Winter driving

During winter months it is important to check your vehicle and prepare for driving in a variety of extreme weather conditions. Some basic vehicle care and maintenance, coupled with raised awareness of the additional challenges that winter driving brings, should ensure that you remain safe during the colder months.

Firstly, make sure your car is ready for the extra demands that are about to be put on it.

  • Check the condition of your tyres. Your tyres are the only part of your car that is in touch with the road and are absolutely essential in maintaining grip on the road surface and keeping control of your car. Ensure you have sufficient tread depth, the legal limit is 1.6mm but in winter, we recommend at least 3mm. Tyre pressures are equally as important as tread depths. Make sure you know what they should be and check regularly to ensure maximum grip
  • Check that your lights and indicators are in good working order and clean. Lights not only ensure that you can see, but just as importantly, that you are seen by others.
  • Check fluid levels and make sure that there is enough anti-freeze in the engine cooling system to prevent freezing. Also check the windscreen washer bottle is full and has enough additive to prevent freezing and keep the windscreen clear.
  • Keep your windscreen clean. Winter driving is not only about poor weather. In winter time, the low sun can often dazzle drivers and a dirty windscreen will make the effects of the low sun worse.

Driving in extreme weather

If it is foggy, raining, snowing or icy, make sure you slow down and keep well back from the vehicle in front of you. Many collisions are caused through not braking in time when the roads are wet or slippery; allow sufficient distance between you and the vehicle in front. Watch out for locations where you may need to drive more carefully, either because of side winds or a greater risk of ice. Look out for:

  • Changes in road elevation or exposure.
  • Where the road passes under or over a bridge, or where traffic is lighter (e.g. slip roads).
  • Bends in the road where there is a greater risk of losing control.
  • Roads that may not have been treated

Driving through ice and snow

  • Thoroughly clear your entire windscreen and all other windows of snow, ice and condensation. All round vision is required at all times.
  • Clear any snow off the roof and bonnet of the vehicle before you drive away.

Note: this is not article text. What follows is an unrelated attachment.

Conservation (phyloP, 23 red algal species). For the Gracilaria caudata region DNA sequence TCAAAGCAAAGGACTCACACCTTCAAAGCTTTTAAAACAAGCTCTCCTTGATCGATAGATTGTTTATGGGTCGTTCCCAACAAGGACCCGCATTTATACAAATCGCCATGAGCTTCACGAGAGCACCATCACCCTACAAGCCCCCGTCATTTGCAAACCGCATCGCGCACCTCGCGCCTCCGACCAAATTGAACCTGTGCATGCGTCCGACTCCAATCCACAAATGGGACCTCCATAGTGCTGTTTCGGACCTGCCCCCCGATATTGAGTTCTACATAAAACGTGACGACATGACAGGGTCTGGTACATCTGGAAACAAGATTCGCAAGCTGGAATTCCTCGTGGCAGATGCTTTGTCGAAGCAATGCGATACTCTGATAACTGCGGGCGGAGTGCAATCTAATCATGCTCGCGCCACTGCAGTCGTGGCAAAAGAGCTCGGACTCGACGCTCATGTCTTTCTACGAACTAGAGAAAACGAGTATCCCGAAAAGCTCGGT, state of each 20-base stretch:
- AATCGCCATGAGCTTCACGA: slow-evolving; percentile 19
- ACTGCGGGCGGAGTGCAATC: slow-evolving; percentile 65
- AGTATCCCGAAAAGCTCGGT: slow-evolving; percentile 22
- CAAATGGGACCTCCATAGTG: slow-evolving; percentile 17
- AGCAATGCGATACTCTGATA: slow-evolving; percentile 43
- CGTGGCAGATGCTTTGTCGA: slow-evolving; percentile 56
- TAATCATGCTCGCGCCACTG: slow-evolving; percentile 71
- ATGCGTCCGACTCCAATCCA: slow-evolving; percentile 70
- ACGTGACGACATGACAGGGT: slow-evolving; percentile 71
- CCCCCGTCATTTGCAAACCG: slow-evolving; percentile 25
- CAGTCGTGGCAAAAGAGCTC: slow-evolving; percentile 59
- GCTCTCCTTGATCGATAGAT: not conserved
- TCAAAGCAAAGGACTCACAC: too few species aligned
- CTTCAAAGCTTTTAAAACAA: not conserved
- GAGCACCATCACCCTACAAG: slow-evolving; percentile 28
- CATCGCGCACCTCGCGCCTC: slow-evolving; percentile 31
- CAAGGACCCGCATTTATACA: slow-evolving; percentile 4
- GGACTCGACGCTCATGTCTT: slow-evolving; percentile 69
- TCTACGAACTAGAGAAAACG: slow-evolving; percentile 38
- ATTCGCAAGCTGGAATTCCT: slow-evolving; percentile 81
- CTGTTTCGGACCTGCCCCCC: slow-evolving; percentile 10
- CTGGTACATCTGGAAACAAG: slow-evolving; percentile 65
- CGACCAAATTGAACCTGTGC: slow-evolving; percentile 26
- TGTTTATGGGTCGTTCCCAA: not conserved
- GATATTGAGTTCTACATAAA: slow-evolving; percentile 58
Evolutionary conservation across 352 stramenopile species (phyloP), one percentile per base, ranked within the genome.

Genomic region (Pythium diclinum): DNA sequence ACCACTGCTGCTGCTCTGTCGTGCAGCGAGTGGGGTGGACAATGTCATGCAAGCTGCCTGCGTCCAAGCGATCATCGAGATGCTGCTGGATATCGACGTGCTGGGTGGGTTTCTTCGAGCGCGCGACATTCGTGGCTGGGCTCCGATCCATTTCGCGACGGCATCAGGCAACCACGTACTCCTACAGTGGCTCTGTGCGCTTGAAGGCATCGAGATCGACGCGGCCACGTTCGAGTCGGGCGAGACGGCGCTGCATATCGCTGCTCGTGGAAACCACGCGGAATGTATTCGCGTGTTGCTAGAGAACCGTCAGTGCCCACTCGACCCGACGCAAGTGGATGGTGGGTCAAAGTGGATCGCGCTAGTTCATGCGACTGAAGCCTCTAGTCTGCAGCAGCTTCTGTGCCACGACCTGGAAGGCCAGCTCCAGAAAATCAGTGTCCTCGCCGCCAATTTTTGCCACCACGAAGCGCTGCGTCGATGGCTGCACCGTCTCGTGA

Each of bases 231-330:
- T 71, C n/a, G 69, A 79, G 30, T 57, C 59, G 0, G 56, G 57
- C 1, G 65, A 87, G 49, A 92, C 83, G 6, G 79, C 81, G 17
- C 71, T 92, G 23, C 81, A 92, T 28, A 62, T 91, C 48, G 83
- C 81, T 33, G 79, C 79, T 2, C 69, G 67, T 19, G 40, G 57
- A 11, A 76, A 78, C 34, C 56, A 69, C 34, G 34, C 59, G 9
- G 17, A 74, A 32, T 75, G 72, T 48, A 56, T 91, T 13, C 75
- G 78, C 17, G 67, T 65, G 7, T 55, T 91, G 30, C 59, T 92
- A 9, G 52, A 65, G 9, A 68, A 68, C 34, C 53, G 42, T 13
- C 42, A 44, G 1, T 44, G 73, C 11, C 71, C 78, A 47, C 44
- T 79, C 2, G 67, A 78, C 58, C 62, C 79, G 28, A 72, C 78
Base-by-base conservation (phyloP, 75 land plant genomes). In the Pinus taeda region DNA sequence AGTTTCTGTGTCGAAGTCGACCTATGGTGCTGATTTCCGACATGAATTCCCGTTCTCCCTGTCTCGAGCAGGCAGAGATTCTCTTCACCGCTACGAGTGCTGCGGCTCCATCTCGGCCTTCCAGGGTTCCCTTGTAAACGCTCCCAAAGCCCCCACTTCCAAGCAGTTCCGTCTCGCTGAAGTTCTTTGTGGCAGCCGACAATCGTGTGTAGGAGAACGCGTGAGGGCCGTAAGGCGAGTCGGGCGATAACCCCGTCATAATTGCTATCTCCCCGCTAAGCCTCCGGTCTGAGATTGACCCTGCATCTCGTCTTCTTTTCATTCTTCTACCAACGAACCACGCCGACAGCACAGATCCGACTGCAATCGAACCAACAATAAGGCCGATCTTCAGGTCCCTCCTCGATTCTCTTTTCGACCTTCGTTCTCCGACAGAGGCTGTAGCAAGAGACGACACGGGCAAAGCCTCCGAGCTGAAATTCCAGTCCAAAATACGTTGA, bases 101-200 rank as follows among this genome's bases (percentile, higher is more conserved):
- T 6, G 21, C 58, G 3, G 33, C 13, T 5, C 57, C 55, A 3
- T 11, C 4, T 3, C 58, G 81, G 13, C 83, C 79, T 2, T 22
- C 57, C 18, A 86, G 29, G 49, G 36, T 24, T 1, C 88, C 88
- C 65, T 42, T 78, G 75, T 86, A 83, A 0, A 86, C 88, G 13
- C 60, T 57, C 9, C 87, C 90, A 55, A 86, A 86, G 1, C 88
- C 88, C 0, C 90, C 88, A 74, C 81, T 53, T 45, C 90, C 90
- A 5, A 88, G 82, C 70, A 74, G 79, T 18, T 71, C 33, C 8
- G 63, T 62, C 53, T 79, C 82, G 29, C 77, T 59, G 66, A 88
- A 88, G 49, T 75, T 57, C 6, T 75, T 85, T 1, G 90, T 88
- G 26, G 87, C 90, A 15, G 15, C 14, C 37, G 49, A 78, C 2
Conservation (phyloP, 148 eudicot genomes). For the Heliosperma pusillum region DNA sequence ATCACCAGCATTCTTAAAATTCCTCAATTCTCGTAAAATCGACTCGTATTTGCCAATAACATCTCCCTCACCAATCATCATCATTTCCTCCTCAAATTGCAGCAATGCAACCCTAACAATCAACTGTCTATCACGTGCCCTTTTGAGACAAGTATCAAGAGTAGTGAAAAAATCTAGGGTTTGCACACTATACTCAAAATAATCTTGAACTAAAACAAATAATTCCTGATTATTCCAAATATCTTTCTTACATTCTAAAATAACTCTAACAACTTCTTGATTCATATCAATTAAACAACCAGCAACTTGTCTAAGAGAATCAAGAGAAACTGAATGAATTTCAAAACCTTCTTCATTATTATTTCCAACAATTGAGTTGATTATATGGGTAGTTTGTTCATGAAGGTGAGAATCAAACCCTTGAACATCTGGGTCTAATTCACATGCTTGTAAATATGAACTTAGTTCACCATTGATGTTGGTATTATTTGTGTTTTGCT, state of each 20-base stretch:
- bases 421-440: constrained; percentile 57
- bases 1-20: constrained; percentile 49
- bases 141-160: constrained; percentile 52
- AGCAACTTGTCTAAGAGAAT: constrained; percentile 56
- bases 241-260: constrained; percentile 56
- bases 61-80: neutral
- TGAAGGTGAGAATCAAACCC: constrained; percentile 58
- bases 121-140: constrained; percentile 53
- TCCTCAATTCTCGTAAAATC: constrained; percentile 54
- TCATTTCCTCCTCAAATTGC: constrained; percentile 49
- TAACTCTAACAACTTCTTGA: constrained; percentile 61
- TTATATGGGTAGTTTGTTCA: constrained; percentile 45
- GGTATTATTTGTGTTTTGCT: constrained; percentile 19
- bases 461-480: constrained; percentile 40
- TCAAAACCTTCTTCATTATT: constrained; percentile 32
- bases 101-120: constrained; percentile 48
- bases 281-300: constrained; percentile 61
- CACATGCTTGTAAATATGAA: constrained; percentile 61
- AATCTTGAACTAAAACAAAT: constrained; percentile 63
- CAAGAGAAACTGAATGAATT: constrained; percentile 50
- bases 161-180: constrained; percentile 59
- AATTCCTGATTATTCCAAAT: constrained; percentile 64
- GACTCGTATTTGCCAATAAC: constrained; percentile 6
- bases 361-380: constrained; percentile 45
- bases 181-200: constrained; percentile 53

• Watch out for icy conditions - look for clues such as ice on the pavement or on your windscreen before you start your journey and take extra care.
  • Look out for winter service vehicles spreading salt or using snow ploughs. They have flashing amber beacons and travel at slower speeds - around 40mph. Stay well back because salt or spray can be thrown across the road. Do not overtake unless it is safe to do so - there may be uncleared snow and untreated ice on the road ahead.

Driving in rain and floods

  • When the road is wet it can take twice as long to stop. Slow down and maintain a safe distance from the vehicle in front.
  • If your vehicle loses grip or 'aquaplanes' on surface water take your foot off the accelerator to slow down. Do not brake or steer suddenly because you have less control of the steering and the brakes.
  • Try to avoid driving through surface water as you might flood your engine.
  • If you have to drive through floods, drive slowly, use a low gear and try to keep the engine revving at a high rate. Move forward continuously to avoid stalling the engine. When driving an automatic vehicle, engage and hold in a low gear.
  • Test your brakes after driving through water; they may be ineffective.

Driving in fog

  • Use dipped headlights so that other drivers can see you.
  • If it is foggy (less than 100m visibility), switch on your fog lights. Do not forget to turn them off when conditions improve.
  • Fog is often patchy so try not to speed up as visibility improves. You could suddenly find yourself back in thick fog further up the road.

Driving in windy weather

Though high-sided vehicles are particularly affected by windy weather, strong winds can also blow other vehicles off course. This can happen on open stretches of road exposed to strong crosswinds, or when passing bridges, high-sided vehicles or gaps in trees.

Above all, in any poor conditions reduce your speed and increase the distance between you and the vehicle in front. Try to avoid harsh braking, acceleration or steering movements as this is more likely to lead to lose of grip.

In extreme conditions, only make the journey if it is absolutely necessary. If it is necessary, allow extra time and make sure someone knows your route. Make sure you have your mobile phone fully charged in case of emergencies and that you carry warm, waterproof clothing with you.